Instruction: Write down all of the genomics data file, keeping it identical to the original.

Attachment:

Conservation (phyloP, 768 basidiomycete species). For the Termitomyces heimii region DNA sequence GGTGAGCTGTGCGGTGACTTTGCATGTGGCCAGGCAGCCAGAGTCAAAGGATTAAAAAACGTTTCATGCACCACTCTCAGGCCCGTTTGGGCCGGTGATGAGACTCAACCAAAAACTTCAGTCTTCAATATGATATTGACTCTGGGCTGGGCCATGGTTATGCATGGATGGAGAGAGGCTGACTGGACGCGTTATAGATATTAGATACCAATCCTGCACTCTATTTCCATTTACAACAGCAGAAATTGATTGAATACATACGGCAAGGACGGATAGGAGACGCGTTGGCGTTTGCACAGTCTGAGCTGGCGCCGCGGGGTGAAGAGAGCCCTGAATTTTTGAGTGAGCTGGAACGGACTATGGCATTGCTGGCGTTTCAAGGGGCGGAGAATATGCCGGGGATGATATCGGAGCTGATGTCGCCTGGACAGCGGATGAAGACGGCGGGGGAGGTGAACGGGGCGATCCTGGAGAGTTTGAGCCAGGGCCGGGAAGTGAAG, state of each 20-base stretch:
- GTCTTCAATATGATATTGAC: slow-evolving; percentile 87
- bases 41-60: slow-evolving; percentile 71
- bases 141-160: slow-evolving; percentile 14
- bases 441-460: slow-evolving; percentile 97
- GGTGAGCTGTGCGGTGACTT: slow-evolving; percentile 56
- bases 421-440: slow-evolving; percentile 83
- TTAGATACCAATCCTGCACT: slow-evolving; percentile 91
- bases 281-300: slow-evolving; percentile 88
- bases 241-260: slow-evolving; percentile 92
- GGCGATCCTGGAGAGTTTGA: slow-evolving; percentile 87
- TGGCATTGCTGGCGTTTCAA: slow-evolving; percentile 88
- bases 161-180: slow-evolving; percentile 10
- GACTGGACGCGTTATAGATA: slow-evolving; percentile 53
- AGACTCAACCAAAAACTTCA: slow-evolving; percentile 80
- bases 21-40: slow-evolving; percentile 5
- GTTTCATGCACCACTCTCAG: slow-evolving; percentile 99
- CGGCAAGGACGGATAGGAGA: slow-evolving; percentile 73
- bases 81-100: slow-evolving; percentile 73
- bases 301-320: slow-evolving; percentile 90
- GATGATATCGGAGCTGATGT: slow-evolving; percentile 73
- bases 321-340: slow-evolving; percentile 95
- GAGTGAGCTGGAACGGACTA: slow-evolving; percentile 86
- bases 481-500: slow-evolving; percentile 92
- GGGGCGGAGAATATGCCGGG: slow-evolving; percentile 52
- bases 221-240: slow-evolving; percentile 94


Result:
Conservation (phyloP, 768 basidiomycete species). For the Termitomyces heimii region DNA sequence GGTGAGCTGTGCGGTGACTTTGCATGTGGCCAGGCAGCCAGAGTCAAAGGATTAAAAAACGTTTCATGCACCACTCTCAGGCCCGTTTGGGCCGGTGATGAGACTCAACCAAAAACTTCAGTCTTCAATATGATATTGACTCTGGGCTGGGCCATGGTTATGCATGGATGGAGAGAGGCTGACTGGACGCGTTATAGATATTAGATACCAATCCTGCACTCTATTTCCATTTACAACAGCAGAAATTGATTGAATACATACGGCAAGGACGGATAGGAGACGCGTTGGCGTTTGCACAGTCTGAGCTGGCGCCGCGGGGTGAAGAGAGCCCTGAATTTTTGAGTGAGCTGGAACGGACTATGGCATTGCTGGCGTTTCAAGGGGCGGAGAATATGCCGGGGATGATATCGGAGCTGATGTCGCCTGGACAGCGGATGAAGACGGCGGGGGAGGTGAACGGGGCGATCCTGGAGAGTTTGAGCCAGGGCCGGGAAGTGAAG, state of each 20-base stretch:
- GTCTTCAATATGATATTGAC: slow-evolving; percentile 87
- bases 41-60: slow-evolving; percentile 71
- bases 141-160: slow-evolving; percentile 14
- bases 441-460: slow-evolving; percentile 97
- GGTGAGCTGTGCGGTGACTT: slow-evolving; percentile 56
- bases 421-440: slow-evolving; percentile 83
- TTAGATACCAATCCTGCACT: slow-evolving; percentile 91
- bases 281-300: slow-evolving; percentile 88
- bases 241-260: slow-evolving; percentile 92
- GGCGATCCTGGAGAGTTTGA: slow-evolving; percentile 87
- TGGCATTGCTGGCGTTTCAA: slow-evolving; percentile 88
- bases 161-180: slow-evolving; percentile 10
- GACTGGACGCGTTATAGATA: slow-evolving; percentile 53
- AGACTCAACCAAAAACTTCA: slow-evolving; percentile 80
- bases 21-40: slow-evolving; percentile 5
- GTTTCATGCACCACTCTCAG: slow-evolving; percentile 99
- CGGCAAGGACGGATAGGAGA: slow-evolving; percentile 73
- bases 81-100: slow-evolving; percentile 73
- bases 301-320: slow-evolving; percentile 90
- GATGATATCGGAGCTGATGT: slow-evolving; percentile 73
- bases 321-340: slow-evolving; percentile 95
- GAGTGAGCTGGAACGGACTA: slow-evolving; percentile 86
- bases 481-500: slow-evolving; percentile 92
- GGGGCGGAGAATATGCCGGG: slow-evolving; percentile 52
- bases 221-240: slow-evolving; percentile 94